Nike’s “The Good Life” commercial that ran during the World Golf Championships-Accenture Match Play was genius. Did you all have as much fun with it as it looked?
[chuckling] Absolutely. Everyone knew going into that commercial what it was all about – a tongue-in-cheek spot showboating the successful season Nike Golf had, and on top of that, Tiger’s return. We had a fun time with it. We shot it back in November at Colonial Country Club. It’s always nice to meet up with the guys in a relaxed atmosphere like that. It was a fun day.
Tell me about your latest endeavor – your involvement with Transitions Lenses, as you’re one of their “Healthy Sight Ambassadors”.
It’s a pretty special technology, and Transitions has a strong presence in South Africa and the United Kingdom. An opportunity arose when they decided to get involved with the PGA Tour and become a sponsor of the Tampa tournament. They were looking to align themselves with a young player who wears contact lenses and sunglasses on the course, and it was a perfect fit for me. It’s an honor for me to be representing the company and being their ambassador. And from what I understand, the company is very excited about influencing people’s lives in a positive way through healthy eyesight.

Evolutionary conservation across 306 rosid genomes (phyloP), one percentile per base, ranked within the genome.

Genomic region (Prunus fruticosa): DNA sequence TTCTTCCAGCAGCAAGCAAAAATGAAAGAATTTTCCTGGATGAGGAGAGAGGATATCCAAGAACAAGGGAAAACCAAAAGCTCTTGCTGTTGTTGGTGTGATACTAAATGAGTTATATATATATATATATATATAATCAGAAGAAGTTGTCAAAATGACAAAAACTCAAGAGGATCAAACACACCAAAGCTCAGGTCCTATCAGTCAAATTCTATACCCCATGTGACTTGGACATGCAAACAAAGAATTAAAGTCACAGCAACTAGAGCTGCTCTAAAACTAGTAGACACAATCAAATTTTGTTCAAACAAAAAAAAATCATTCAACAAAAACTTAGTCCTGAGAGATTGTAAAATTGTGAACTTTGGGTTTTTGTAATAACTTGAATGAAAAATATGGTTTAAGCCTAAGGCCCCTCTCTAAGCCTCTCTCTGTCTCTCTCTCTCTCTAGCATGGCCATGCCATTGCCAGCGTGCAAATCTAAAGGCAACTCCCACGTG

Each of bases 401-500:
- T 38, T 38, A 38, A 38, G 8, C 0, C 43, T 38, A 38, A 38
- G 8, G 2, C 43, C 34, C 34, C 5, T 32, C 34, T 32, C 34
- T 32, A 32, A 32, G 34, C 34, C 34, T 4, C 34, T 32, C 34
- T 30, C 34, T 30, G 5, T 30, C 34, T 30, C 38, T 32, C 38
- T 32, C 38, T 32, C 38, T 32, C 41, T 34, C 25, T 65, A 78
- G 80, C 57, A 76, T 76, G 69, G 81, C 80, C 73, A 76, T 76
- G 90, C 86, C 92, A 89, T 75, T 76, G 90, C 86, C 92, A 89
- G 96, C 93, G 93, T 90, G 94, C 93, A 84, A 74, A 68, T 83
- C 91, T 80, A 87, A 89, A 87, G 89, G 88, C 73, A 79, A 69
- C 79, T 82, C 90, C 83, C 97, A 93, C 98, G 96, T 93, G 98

Trevor Immelman In the Bag
Driver: Nike SQ DYMO STR8-FIT
Irons: Victory Red Split Cavity Irons (3-PW)
Fairway Woods: SQ DYMO 19 degrees
Hybrid: Nike SQ Sumo² 17 degrees
Wedges: Victory Red 54, Victory Red 60
Putter: Nike Prototype Putter
Ball: Nike ONE Tour